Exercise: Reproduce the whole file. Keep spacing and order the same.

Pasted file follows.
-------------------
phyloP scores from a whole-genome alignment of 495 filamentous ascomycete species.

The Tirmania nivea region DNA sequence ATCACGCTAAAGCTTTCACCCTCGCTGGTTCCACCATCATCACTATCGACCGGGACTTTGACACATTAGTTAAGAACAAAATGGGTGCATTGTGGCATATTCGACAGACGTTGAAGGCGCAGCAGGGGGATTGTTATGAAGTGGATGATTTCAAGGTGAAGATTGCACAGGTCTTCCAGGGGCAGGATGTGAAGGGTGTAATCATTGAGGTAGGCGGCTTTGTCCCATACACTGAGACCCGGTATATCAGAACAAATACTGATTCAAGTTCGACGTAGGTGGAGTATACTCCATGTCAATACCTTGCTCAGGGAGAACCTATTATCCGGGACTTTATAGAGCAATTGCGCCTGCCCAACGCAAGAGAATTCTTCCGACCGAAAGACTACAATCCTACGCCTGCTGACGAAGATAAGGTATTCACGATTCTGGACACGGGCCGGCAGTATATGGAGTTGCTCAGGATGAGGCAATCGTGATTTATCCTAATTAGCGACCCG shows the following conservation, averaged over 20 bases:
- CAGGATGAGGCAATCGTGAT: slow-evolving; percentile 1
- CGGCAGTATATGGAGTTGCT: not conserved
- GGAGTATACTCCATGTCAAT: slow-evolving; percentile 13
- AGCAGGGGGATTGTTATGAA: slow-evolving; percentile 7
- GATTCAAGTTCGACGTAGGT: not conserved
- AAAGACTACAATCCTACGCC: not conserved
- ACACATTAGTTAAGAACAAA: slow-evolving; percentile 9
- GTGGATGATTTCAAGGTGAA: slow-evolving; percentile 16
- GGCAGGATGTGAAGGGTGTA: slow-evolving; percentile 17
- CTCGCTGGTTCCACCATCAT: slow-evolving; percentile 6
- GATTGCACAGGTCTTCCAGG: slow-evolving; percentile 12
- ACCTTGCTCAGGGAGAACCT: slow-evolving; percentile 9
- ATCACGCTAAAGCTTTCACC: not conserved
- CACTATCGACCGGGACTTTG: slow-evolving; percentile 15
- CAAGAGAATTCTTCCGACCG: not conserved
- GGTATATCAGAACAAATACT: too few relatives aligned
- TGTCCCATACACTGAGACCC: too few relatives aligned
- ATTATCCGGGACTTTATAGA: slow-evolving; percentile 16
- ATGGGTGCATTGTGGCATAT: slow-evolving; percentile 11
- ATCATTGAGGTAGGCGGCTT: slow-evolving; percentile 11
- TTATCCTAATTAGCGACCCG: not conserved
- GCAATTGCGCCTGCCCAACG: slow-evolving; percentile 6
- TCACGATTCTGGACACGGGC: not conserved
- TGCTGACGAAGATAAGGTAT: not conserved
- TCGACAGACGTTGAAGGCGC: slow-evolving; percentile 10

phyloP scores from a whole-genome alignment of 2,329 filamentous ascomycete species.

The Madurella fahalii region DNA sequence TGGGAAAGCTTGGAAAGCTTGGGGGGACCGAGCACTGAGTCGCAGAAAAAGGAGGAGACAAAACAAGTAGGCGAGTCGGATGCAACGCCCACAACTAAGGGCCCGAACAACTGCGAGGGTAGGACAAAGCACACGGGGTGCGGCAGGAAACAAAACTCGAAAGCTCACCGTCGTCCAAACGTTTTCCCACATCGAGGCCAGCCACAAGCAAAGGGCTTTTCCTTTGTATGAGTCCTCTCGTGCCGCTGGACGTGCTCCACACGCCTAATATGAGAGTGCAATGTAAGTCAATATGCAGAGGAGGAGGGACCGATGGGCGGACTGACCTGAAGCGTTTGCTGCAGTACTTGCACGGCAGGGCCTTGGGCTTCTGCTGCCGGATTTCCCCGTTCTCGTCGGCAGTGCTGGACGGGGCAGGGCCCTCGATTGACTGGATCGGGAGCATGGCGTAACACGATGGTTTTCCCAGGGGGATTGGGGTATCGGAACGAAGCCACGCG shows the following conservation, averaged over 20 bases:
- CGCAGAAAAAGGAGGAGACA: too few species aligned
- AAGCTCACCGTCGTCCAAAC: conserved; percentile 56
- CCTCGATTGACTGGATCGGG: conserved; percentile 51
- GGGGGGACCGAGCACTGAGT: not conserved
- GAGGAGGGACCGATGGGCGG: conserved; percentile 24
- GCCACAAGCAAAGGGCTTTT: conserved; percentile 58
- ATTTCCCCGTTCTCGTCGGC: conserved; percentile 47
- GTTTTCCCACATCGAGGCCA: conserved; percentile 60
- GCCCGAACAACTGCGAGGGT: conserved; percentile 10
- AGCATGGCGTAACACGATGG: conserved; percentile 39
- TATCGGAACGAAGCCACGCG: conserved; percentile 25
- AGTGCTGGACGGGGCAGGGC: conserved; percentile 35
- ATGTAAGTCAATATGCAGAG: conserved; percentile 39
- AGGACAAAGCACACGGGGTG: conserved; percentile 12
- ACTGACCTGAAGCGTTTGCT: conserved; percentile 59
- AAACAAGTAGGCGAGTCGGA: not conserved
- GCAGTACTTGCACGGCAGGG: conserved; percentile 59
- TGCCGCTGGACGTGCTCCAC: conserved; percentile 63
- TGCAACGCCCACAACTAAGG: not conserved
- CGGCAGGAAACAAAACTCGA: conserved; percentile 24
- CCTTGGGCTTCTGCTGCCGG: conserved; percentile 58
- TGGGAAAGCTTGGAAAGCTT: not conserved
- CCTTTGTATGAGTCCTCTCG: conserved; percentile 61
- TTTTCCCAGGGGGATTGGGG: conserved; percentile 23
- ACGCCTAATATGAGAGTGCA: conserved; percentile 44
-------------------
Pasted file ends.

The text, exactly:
phyloP scores from a whole-genome alignment of 495 filamentous ascomycete species.

The Tirmania nivea region DNA sequence ATCACGCTAAAGCTTTCACCCTCGCTGGTTCCACCATCATCACTATCGACCGGGACTTTGACACATTAGTTAAGAACAAAATGGGTGCATTGTGGCATATTCGACAGACGTTGAAGGCGCAGCAGGGGGATTGTTATGAAGTGGATGATTTCAAGGTGAAGATTGCACAGGTCTTCCAGGGGCAGGATGTGAAGGGTGTAATCATTGAGGTAGGCGGCTTTGTCCCATACACTGAGACCCGGTATATCAGAACAAATACTGATTCAAGTTCGACGTAGGTGGAGTATACTCCATGTCAATACCTTGCTCAGGGAGAACCTATTATCCGGGACTTTATAGAGCAATTGCGCCTGCCCAACGCAAGAGAATTCTTCCGACCGAAAGACTACAATCCTACGCCTGCTGACGAAGATAAGGTATTCACGATTCTGGACACGGGCCGGCAGTATATGGAGTTGCTCAGGATGAGGCAATCGTGATTTATCCTAATTAGCGACCCG shows the following conservation, averaged over 20 bases:
- CAGGATGAGGCAATCGTGAT: slow-evolving; percentile 1
- CGGCAGTATATGGAGTTGCT: not conserved
- GGAGTATACTCCATGTCAAT: slow-evolving; percentile 13
- AGCAGGGGGATTGTTATGAA: slow-evolving; percentile 7
- GATTCAAGTTCGACGTAGGT: not conserved
- AAAGACTACAATCCTACGCC: not conserved
- ACACATTAGTTAAGAACAAA: slow-evolving; percentile 9
- GTGGATGATTTCAAGGTGAA: slow-evolving; percentile 16
- GGCAGGATGTGAAGGGTGTA: slow-evolving; percentile 17
- CTCGCTGGTTCCACCATCAT: slow-evolving; percentile 6
- GATTGCACAGGTCTTCCAGG: slow-evolving; percentile 12
- ACCTTGCTCAGGGAGAACCT: slow-evolving; percentile 9
- ATCACGCTAAAGCTTTCACC: not conserved
- CACTATCGACCGGGACTTTG: slow-evolving; percentile 15
- CAAGAGAATTCTTCCGACCG: not conserved
- GGTATATCAGAACAAATACT: too few relatives aligned
- TGTCCCATACACTGAGACCC: too few relatives aligned
- ATTATCCGGGACTTTATAGA: slow-evolving; percentile 16
- ATGGGTGCATTGTGGCATAT: slow-evolving; percentile 11
- ATCATTGAGGTAGGCGGCTT: slow-evolving; percentile 11
- TTATCCTAATTAGCGACCCG: not conserved
- GCAATTGCGCCTGCCCAACG: slow-evolving; percentile 6
- TCACGATTCTGGACACGGGC: not conserved
- TGCTGACGAAGATAAGGTAT: not conserved
- TCGACAGACGTTGAAGGCGC: slow-evolving; percentile 10

phyloP scores from a whole-genome alignment of 2,329 filamentous ascomycete species.

The Madurella fahalii region DNA sequence TGGGAAAGCTTGGAAAGCTTGGGGGGACCGAGCACTGAGTCGCAGAAAAAGGAGGAGACAAAACAAGTAGGCGAGTCGGATGCAACGCCCACAACTAAGGGCCCGAACAACTGCGAGGGTAGGACAAAGCACACGGGGTGCGGCAGGAAACAAAACTCGAAAGCTCACCGTCGTCCAAACGTTTTCCCACATCGAGGCCAGCCACAAGCAAAGGGCTTTTCCTTTGTATGAGTCCTCTCGTGCCGCTGGACGTGCTCCACACGCCTAATATGAGAGTGCAATGTAAGTCAATATGCAGAGGAGGAGGGACCGATGGGCGGACTGACCTGAAGCGTTTGCTGCAGTACTTGCACGGCAGGGCCTTGGGCTTCTGCTGCCGGATTTCCCCGTTCTCGTCGGCAGTGCTGGACGGGGCAGGGCCCTCGATTGACTGGATCGGGAGCATGGCGTAACACGATGGTTTTCCCAGGGGGATTGGGGTATCGGAACGAAGCCACGCG shows the following conservation, averaged over 20 bases:
- CGCAGAAAAAGGAGGAGACA: too few species aligned
- AAGCTCACCGTCGTCCAAAC: conserved; percentile 56
- CCTCGATTGACTGGATCGGG: conserved; percentile 51
- GGGGGGACCGAGCACTGAGT: not conserved
- GAGGAGGGACCGATGGGCGG: conserved; percentile 24
- GCCACAAGCAAAGGGCTTTT: conserved; percentile 58
- ATTTCCCCGTTCTCGTCGGC: conserved; percentile 47
- GTTTTCCCACATCGAGGCCA: conserved; percentile 60
- GCCCGAACAACTGCGAGGGT: conserved; percentile 10
- AGCATGGCGTAACACGATGG: conserved; percentile 39
- TATCGGAACGAAGCCACGCG: conserved; percentile 25
- AGTGCTGGACGGGGCAGGGC: conserved; percentile 35
- ATGTAAGTCAATATGCAGAG: conserved; percentile 39
- AGGACAAAGCACACGGGGTG: conserved; percentile 12
- ACTGACCTGAAGCGTTTGCT: conserved; percentile 59
- AAACAAGTAGGCGAGTCGGA: not conserved
- GCAGTACTTGCACGGCAGGG: conserved; percentile 59
- TGCCGCTGGACGTGCTCCAC: conserved; percentile 63
- TGCAACGCCCACAACTAAGG: not conserved
- CGGCAGGAAACAAAACTCGA: conserved; percentile 24
- CCTTGGGCTTCTGCTGCCGG: conserved; percentile 58
- TGGGAAAGCTTGGAAAGCTT: not conserved
- CCTTTGTATGAGTCCTCTCG: conserved; percentile 61
- TTTTCCCAGGGGGATTGGGG: conserved; percentile 23
- ACGCCTAATATGAGAGTGCA: conserved; percentile 44